Sunday, August 24, 2003


Sometimes, people catch on to how angry a person I am. Only once or twice a month, when pesky hormones struggle through my neural network, I let the pleasant facade slip away and bare the sword, daring anyone to challenge me.

What I've noticed more than anything else is how often people are denied a voice in their own lives.

The unfortunate introduction of psychoanalysis into our mainstream culture has yielded a petty return of philosophical relativistic induction. Nothing is really anyone's fault because there’s always a reason for why people do the petty things that they do. The reason might not make sense to me because I don't have the right perspective. From what I've grasped from our American culture, the right perspective seems to be hypnotic ignorance and sitting quietly watching the shadows on the cave walls. Tip your hat to Plato my friends; he's all you've got these days.

We live in a world full of spiritual pornography. The louche Franklin Mint Indian-on-a-Horse-Great-Spirit-Bullshit plates hang on the walls of White people who care more for the idea of tribal people than for the reality of them. Whindians, I call them. We see iconery dripping from their walls and from their persons. The same iconery that we saw in their parents homes, albeit exchanging the faces of Jesus and Abraham for the faces of the Buddha and Kali. Their conviction is as convincing as a televangelist and they're in it for exactly the same reasons. Anyone who must insert that amount of showbiz into their belief system has something to prove and when religion or philosophy becomes a tool, it's usually used to hide something. There is no guilt on the conscience of these folks because guilt is a western ideal. How amusing, eh? One must justify one's actions by simply dismissing the moral standards of one’s upbringing instead of questioning the actions themselves or even exploring the concept of guilt. Am I making judgments based on lifestyle here? You bet I am. These same people (and I know plenty of 'em) speak highly of their own lifestyles but not so that they can lead by example or even to prove that idealism can survive in America, but to buff their turtle shells to such garish brightness, it blinds a seeker from witnessing the festering innards bound tightly within. It is a swindle. It is a dodge. It is certainly the last thing I ever expected to see. They cannot be content to allow any person of color their own cultural standards. If it can't be changed, it must be adopted and assimilated just like those stolen Indian babies of centuries past. Nothing is sacred and everything is for sale.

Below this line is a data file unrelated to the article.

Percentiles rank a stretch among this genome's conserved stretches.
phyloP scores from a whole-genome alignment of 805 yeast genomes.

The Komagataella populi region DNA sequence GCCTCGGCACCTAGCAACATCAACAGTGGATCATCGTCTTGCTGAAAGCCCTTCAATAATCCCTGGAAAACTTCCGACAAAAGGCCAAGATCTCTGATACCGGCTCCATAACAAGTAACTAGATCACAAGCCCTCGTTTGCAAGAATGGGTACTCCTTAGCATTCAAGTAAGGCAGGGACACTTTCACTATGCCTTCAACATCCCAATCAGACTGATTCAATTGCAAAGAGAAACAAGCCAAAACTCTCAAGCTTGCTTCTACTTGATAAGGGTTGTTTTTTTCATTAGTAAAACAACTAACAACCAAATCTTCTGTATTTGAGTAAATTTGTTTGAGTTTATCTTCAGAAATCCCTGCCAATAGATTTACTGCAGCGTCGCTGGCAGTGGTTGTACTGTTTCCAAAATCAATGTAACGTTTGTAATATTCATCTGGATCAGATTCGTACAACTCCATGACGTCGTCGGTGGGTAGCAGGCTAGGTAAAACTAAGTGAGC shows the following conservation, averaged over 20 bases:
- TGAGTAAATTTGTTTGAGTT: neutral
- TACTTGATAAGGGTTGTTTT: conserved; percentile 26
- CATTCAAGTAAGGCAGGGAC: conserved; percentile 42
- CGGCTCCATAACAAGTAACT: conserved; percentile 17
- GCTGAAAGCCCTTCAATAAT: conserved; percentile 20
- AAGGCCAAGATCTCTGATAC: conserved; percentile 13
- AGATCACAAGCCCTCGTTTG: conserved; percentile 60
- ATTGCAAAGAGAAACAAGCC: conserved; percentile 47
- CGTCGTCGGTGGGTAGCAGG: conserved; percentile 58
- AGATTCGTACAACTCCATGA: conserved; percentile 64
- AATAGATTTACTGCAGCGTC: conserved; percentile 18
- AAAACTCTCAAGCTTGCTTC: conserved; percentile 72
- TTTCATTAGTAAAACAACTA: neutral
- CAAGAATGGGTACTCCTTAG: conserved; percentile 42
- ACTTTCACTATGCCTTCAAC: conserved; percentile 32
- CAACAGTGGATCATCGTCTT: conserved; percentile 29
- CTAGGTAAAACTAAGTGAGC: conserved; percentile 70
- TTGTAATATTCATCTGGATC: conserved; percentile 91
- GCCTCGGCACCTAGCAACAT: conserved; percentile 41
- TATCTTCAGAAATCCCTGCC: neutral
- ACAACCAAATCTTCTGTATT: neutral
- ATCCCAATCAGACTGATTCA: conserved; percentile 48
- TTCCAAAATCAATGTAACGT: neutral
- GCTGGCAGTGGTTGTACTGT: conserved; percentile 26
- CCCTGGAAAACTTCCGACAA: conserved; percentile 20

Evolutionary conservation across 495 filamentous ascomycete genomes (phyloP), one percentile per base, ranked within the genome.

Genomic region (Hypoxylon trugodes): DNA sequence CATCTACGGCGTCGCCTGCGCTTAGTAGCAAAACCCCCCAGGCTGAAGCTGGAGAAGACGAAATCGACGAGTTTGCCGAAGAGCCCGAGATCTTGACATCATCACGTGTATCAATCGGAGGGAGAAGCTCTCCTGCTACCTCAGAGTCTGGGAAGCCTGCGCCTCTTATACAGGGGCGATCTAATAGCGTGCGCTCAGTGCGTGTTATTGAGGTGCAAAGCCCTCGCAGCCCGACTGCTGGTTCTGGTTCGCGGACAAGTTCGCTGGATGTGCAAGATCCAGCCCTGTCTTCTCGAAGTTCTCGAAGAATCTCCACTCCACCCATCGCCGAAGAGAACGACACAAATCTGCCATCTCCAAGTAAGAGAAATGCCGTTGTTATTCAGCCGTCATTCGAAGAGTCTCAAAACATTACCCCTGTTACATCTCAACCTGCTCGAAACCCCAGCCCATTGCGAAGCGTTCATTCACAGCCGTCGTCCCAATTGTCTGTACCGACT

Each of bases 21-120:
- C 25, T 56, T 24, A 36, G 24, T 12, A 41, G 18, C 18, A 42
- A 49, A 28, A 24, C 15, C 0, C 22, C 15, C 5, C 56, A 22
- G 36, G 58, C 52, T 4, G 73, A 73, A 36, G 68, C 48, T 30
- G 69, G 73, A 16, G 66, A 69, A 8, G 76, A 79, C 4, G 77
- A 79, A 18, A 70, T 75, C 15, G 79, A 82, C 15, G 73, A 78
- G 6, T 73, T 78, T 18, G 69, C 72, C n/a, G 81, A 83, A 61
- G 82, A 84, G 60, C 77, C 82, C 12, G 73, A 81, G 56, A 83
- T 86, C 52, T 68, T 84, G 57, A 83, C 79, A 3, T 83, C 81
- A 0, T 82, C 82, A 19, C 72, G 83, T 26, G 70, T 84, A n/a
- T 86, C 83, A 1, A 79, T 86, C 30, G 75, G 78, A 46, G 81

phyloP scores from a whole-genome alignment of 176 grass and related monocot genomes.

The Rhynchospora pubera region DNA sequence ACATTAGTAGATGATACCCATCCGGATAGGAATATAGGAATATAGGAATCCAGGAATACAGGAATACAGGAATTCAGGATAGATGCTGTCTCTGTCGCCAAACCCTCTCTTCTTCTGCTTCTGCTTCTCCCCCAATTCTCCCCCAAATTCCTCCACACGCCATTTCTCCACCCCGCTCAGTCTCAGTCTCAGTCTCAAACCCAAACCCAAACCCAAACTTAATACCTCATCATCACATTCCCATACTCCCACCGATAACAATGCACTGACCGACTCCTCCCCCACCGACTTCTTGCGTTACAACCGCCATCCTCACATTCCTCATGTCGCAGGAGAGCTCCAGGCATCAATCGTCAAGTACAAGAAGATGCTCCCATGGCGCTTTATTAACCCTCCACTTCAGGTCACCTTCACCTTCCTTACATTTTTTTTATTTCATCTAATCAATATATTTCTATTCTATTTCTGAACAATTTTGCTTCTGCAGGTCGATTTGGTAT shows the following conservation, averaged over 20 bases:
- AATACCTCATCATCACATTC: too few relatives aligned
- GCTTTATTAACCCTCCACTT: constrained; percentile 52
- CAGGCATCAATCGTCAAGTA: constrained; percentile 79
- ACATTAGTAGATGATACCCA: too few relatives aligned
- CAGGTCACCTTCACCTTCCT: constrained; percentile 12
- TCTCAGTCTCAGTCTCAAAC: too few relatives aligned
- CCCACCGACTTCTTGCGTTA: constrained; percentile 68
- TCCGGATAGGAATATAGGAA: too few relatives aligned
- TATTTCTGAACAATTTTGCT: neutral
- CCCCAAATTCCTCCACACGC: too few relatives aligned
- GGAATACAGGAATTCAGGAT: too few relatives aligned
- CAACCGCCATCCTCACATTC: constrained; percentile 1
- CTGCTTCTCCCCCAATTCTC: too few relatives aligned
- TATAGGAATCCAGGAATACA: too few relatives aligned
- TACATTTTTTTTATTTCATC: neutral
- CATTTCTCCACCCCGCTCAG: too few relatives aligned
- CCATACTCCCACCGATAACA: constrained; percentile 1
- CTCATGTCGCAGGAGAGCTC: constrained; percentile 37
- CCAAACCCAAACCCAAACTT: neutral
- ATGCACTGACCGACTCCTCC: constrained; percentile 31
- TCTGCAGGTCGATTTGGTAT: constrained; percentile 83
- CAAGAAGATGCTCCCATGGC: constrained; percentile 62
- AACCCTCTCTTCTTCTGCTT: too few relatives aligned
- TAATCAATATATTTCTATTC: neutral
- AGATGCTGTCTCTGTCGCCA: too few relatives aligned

I’ve explored guilt. Because guilt and anger are married or at the very least, living together in sin, I thought it was a good thing to cover. I don’t believe in guilt as it is understood through the eyes of America. But I do believe in responsibility. I think that we only understand the virtue of financial responsibility, which is a good virtue, don’t get me wrong, but keeping that aspect of American existence afloat gives people no inclination whatsoever to regard one another with any real depth, or so it would appear to me. It allows a certain freedom in the characters of the wealthy (whose numbers dwindle) and a lot of restriction in the characters of the poor (whose numbers increase rapidly; can you guess where this is going?). How can you feel good about yourself when you're forced into crime because you can’t eat? And when you get caught, the system encroaches upon you for the rest of your life, braying in your ear that you’re no good. Guilt thrust upon you from every angle, preventing your character from escaping the tiny glass walls in which you’re forced to exist.